On July 27th, many industry groups experienced the thrill of victory while others, the agony of defeat, when the White House and top Republican lawmakers issued a joint statement announcing that the Border Adjustment Tax (affectionately referred to as the “BAT”) would no longer be included in future Republican-based proposals on tax reform.
For many tech companies, the demise of the BAT is not about victory or defeat, but rather about its impact on tax efficiency. Currently, the U.S. tax system tends to make it highly desirable for tech companies to hold intellectual property (“IP”) rights outside the U.S. (at least to some extent). The BAT had threatened to turn that desire on its head - the results of which could have had a dramatic impact on IP planning.
The prospect of the BAT led to a noticeable pause in IP migration. Alert tech companies recognized that income attributable to IP owned in the U.S. and used abroad (e.g., in the form of royalty income or export sales) might become exempt from U.S. tax, while expenses attributable to IP owned outside the U.S. and used herein (e.g., in the form of royalty expense or import purchases) might no longer be deductible. As compared to the traditional IP holding countries, such as Ireland with its 12.5 percent rate, the U.S. might have offered an unbeatable 0 percent rate on profits from IP held within the United States. This potential all-star tax regime led many tech companies to call a time-out to reassess their game plans.
But now that the BAT is out, no singular proposed component left remaining in the Republican-led tax reform proposals (even the dramatic tax rate drop) appears likely to push the U.S. ahead of the pack in terms of IP favorable jurisdictions. Not surprisingly, in the short time since the announcement of the BAT’s demise, we have already detected an increased market interest in IP migration planning. The proposed change to a territorial tax system could dramatically increase that interest by permanently exempting U.S. taxation on offshore IP-related income. If your company has been sitting the game out, it may be time to dust off those cleats, and bring those IP migration plans back up to the plate.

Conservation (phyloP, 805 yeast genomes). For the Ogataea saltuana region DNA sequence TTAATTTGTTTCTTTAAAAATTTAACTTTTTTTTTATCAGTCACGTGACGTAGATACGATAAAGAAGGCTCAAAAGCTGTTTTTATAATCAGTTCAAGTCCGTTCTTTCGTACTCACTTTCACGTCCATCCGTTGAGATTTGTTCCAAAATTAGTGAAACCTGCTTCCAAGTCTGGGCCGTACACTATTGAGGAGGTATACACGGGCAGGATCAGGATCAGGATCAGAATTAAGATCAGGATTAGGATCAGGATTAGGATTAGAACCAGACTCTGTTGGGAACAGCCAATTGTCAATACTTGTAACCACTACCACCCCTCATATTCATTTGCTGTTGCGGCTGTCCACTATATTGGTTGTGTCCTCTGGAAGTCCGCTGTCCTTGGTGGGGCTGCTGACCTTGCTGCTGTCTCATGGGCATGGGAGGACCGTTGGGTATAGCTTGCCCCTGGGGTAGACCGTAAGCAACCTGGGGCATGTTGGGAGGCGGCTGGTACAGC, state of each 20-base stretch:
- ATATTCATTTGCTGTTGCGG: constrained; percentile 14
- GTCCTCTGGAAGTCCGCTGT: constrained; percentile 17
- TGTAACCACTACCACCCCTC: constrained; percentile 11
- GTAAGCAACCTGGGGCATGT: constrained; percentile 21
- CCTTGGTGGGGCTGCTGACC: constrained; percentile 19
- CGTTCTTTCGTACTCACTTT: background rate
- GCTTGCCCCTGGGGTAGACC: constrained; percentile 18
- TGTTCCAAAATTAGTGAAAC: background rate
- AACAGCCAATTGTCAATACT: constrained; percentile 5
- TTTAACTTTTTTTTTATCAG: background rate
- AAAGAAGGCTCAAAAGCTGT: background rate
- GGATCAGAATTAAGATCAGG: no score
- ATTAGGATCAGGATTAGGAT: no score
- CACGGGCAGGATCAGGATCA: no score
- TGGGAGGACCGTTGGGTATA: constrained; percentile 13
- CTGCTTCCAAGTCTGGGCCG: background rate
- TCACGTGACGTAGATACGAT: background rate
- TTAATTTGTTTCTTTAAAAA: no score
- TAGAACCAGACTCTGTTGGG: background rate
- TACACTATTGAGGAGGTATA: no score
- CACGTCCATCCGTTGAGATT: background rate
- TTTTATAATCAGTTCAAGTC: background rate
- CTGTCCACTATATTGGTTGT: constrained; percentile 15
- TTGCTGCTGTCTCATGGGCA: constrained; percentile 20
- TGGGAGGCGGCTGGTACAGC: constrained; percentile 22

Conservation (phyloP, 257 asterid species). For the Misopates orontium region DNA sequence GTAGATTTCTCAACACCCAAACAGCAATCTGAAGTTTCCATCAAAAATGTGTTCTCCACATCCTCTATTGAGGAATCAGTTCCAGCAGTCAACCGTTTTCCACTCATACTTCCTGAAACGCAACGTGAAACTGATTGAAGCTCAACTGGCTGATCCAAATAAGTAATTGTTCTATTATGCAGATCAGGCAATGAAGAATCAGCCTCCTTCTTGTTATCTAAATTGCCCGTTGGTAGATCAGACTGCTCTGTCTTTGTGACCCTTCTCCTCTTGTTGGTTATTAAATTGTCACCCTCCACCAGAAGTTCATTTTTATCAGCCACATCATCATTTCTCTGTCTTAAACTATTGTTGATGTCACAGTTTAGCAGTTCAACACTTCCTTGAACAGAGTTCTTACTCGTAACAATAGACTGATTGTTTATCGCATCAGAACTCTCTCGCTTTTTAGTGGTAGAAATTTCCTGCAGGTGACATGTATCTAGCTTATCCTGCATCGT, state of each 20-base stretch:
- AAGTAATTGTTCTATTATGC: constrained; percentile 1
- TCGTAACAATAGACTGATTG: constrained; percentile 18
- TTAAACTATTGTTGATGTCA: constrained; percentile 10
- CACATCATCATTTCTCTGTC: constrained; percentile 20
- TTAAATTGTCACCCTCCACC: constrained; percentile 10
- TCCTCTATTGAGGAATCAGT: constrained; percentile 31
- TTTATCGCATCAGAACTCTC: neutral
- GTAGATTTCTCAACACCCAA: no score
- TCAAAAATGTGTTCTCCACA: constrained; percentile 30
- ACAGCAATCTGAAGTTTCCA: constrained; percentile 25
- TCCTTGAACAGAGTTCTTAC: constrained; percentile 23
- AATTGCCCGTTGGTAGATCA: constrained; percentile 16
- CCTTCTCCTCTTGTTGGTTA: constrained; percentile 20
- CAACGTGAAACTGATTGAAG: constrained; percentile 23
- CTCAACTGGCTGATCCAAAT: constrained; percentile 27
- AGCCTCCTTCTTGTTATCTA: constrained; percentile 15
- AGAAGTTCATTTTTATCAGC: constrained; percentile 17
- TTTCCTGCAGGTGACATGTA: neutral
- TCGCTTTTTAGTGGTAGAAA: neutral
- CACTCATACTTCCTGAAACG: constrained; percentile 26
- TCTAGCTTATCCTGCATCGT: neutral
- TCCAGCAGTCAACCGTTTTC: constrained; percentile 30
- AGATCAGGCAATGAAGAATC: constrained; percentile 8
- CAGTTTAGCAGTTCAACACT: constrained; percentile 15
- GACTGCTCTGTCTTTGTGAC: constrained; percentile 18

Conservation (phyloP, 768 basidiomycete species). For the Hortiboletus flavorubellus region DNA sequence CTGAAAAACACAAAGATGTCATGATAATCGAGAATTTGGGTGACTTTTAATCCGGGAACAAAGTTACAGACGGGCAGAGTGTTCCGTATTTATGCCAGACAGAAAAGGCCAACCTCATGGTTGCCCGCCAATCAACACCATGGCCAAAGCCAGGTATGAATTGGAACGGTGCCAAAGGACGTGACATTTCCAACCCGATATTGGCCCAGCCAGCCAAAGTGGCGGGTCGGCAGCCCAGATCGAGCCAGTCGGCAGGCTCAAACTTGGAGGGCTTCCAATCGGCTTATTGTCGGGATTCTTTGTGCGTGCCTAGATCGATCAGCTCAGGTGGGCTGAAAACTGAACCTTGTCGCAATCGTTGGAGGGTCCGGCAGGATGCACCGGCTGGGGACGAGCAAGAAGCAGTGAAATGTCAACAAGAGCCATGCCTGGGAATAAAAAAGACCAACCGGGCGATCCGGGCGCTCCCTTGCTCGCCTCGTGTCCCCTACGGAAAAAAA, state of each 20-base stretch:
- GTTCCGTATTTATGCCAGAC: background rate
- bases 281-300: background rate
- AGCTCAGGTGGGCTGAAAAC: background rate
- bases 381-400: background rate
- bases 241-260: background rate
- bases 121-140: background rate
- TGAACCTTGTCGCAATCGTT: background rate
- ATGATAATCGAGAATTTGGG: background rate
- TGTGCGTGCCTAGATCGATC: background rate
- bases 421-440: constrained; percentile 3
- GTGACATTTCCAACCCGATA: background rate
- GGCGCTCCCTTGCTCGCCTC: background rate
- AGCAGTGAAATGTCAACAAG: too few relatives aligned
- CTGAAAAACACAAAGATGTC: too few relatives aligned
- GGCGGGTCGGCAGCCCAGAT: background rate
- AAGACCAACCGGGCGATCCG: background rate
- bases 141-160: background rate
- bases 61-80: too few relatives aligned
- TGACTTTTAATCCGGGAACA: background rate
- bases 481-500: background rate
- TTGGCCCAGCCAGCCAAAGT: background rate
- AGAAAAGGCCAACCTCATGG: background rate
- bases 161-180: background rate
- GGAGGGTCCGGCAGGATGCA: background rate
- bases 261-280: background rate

Should we be expecting a 9th inning surprise in the form of an entirely different revenue raising mechanism? Perhaps. The BAT was estimated to generate over a trillion dollars in revenue. With that revenue gone, the rate reduction and immediate expensing proposals would have to be much less dramatic, or at least more temporary; making their impact on the economy much less promising. Thus, there is tremendous desire on the part of the Republicans for a revenue replacement. For more on that, see BAT-er Up: Will Tax Reform Strike Out Without the BAT? Rumor has it that perhaps a minimum tax on unrepatriated earnings or perhaps on “excess earnings” from foreign IP ownership, (both of which have been floated as possibilities for several years) could help close the revenue gap. For now, there’s no direct evidence that such taxes will be proposed, much less passed. But, again, even if these proposals do come to fruition, it seems unlikely that they would put the U.S. high on the list of IP holding company jurisdictions. Regardless of what else may come with U.S. tax reform, the demise of the BAT means that IP migration and planning will soon be back and in full swing.
Authors: Kenneth Brewer and Rebecca Lara
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